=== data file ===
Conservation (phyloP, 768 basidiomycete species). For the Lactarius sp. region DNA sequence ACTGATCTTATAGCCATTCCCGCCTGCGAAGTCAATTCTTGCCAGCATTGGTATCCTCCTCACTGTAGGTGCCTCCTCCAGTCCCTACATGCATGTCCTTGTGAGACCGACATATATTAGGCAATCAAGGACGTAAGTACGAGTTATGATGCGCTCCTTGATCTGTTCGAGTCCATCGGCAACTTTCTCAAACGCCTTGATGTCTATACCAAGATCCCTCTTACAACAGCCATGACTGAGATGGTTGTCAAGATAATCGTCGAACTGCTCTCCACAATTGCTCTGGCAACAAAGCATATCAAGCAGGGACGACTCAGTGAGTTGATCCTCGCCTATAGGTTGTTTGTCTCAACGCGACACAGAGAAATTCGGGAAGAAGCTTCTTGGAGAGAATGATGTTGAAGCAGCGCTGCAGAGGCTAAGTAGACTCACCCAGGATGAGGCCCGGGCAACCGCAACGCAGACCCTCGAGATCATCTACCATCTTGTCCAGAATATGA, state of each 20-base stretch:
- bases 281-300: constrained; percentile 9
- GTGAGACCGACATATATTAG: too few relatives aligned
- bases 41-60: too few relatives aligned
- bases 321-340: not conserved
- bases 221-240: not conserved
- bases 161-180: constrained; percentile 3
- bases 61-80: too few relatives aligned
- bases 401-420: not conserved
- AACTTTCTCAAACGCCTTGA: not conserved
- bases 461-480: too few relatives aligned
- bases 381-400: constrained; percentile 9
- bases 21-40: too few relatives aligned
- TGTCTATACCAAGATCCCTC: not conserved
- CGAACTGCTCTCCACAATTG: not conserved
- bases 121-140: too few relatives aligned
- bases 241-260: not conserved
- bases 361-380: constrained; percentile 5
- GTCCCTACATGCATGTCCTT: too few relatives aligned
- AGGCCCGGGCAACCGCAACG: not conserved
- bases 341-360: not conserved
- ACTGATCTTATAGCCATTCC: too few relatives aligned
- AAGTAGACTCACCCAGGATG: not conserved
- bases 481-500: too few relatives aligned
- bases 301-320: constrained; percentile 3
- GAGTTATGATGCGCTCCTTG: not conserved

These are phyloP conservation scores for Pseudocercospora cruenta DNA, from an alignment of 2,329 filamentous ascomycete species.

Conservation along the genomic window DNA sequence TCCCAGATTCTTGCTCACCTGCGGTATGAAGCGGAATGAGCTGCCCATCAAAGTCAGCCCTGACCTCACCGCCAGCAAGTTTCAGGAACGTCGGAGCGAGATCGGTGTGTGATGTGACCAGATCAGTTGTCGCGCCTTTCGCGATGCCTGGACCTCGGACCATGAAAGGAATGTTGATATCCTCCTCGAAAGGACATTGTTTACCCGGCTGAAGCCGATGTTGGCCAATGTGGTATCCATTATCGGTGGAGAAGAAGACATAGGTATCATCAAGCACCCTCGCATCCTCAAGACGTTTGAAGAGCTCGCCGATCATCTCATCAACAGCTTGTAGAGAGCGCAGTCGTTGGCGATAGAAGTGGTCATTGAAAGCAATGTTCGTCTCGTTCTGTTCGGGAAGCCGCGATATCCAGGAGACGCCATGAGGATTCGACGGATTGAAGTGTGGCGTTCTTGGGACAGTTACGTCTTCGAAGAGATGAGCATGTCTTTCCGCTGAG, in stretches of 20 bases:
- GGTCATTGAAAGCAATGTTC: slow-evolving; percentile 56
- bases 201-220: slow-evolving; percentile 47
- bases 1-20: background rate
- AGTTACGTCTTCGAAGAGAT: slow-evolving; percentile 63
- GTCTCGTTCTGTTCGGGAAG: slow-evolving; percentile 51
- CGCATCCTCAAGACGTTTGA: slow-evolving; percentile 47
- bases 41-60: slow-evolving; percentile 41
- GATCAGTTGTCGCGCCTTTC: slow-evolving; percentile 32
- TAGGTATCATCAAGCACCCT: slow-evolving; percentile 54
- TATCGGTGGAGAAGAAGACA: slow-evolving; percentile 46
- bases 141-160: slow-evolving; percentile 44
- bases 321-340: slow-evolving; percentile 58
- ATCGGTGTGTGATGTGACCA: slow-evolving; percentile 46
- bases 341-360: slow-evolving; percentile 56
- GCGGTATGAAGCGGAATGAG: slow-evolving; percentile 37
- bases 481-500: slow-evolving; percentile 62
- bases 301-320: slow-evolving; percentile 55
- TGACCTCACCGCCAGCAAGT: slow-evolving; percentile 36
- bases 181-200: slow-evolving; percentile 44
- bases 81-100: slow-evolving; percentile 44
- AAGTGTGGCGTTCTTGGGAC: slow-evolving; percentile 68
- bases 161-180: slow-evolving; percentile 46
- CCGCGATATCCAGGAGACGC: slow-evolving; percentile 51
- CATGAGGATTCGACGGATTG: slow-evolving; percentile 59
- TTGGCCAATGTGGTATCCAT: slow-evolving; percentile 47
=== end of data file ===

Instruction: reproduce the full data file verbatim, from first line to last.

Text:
Conservation (phyloP, 768 basidiomycete species). For the Lactarius sp. region DNA sequence ACTGATCTTATAGCCATTCCCGCCTGCGAAGTCAATTCTTGCCAGCATTGGTATCCTCCTCACTGTAGGTGCCTCCTCCAGTCCCTACATGCATGTCCTTGTGAGACCGACATATATTAGGCAATCAAGGACGTAAGTACGAGTTATGATGCGCTCCTTGATCTGTTCGAGTCCATCGGCAACTTTCTCAAACGCCTTGATGTCTATACCAAGATCCCTCTTACAACAGCCATGACTGAGATGGTTGTCAAGATAATCGTCGAACTGCTCTCCACAATTGCTCTGGCAACAAAGCATATCAAGCAGGGACGACTCAGTGAGTTGATCCTCGCCTATAGGTTGTTTGTCTCAACGCGACACAGAGAAATTCGGGAAGAAGCTTCTTGGAGAGAATGATGTTGAAGCAGCGCTGCAGAGGCTAAGTAGACTCACCCAGGATGAGGCCCGGGCAACCGCAACGCAGACCCTCGAGATCATCTACCATCTTGTCCAGAATATGA, state of each 20-base stretch:
- bases 281-300: constrained; percentile 9
- GTGAGACCGACATATATTAG: too few relatives aligned
- bases 41-60: too few relatives aligned
- bases 321-340: not conserved
- bases 221-240: not conserved
- bases 161-180: constrained; percentile 3
- bases 61-80: too few relatives aligned
- bases 401-420: not conserved
- AACTTTCTCAAACGCCTTGA: not conserved
- bases 461-480: too few relatives aligned
- bases 381-400: constrained; percentile 9
- bases 21-40: too few relatives aligned
- TGTCTATACCAAGATCCCTC: not conserved
- CGAACTGCTCTCCACAATTG: not conserved
- bases 121-140: too few relatives aligned
- bases 241-260: not conserved
- bases 361-380: constrained; percentile 5
- GTCCCTACATGCATGTCCTT: too few relatives aligned
- AGGCCCGGGCAACCGCAACG: not conserved
- bases 341-360: not conserved
- ACTGATCTTATAGCCATTCC: too few relatives aligned
- AAGTAGACTCACCCAGGATG: not conserved
- bases 481-500: too few relatives aligned
- bases 301-320: constrained; percentile 3
- GAGTTATGATGCGCTCCTTG: not conserved

These are phyloP conservation scores for Pseudocercospora cruenta DNA, from an alignment of 2,329 filamentous ascomycete species.

Conservation along the genomic window DNA sequence TCCCAGATTCTTGCTCACCTGCGGTATGAAGCGGAATGAGCTGCCCATCAAAGTCAGCCCTGACCTCACCGCCAGCAAGTTTCAGGAACGTCGGAGCGAGATCGGTGTGTGATGTGACCAGATCAGTTGTCGCGCCTTTCGCGATGCCTGGACCTCGGACCATGAAAGGAATGTTGATATCCTCCTCGAAAGGACATTGTTTACCCGGCTGAAGCCGATGTTGGCCAATGTGGTATCCATTATCGGTGGAGAAGAAGACATAGGTATCATCAAGCACCCTCGCATCCTCAAGACGTTTGAAGAGCTCGCCGATCATCTCATCAACAGCTTGTAGAGAGCGCAGTCGTTGGCGATAGAAGTGGTCATTGAAAGCAATGTTCGTCTCGTTCTGTTCGGGAAGCCGCGATATCCAGGAGACGCCATGAGGATTCGACGGATTGAAGTGTGGCGTTCTTGGGACAGTTACGTCTTCGAAGAGATGAGCATGTCTTTCCGCTGAG, in stretches of 20 bases:
- GGTCATTGAAAGCAATGTTC: slow-evolving; percentile 56
- bases 201-220: slow-evolving; percentile 47
- bases 1-20: background rate
- AGTTACGTCTTCGAAGAGAT: slow-evolving; percentile 63
- GTCTCGTTCTGTTCGGGAAG: slow-evolving; percentile 51
- CGCATCCTCAAGACGTTTGA: slow-evolving; percentile 47
- bases 41-60: slow-evolving; percentile 41
- GATCAGTTGTCGCGCCTTTC: slow-evolving; percentile 32
- TAGGTATCATCAAGCACCCT: slow-evolving; percentile 54
- TATCGGTGGAGAAGAAGACA: slow-evolving; percentile 46
- bases 141-160: slow-evolving; percentile 44
- bases 321-340: slow-evolving; percentile 58
- ATCGGTGTGTGATGTGACCA: slow-evolving; percentile 46
- bases 341-360: slow-evolving; percentile 56
- GCGGTATGAAGCGGAATGAG: slow-evolving; percentile 37
- bases 481-500: slow-evolving; percentile 62
- bases 301-320: slow-evolving; percentile 55
- TGACCTCACCGCCAGCAAGT: slow-evolving; percentile 36
- bases 181-200: slow-evolving; percentile 44
- bases 81-100: slow-evolving; percentile 44
- AAGTGTGGCGTTCTTGGGAC: slow-evolving; percentile 68
- bases 161-180: slow-evolving; percentile 46
- CCGCGATATCCAGGAGACGC: slow-evolving; percentile 51
- CATGAGGATTCGACGGATTG: slow-evolving; percentile 59
- TTGGCCAATGTGGTATCCAT: slow-evolving; percentile 47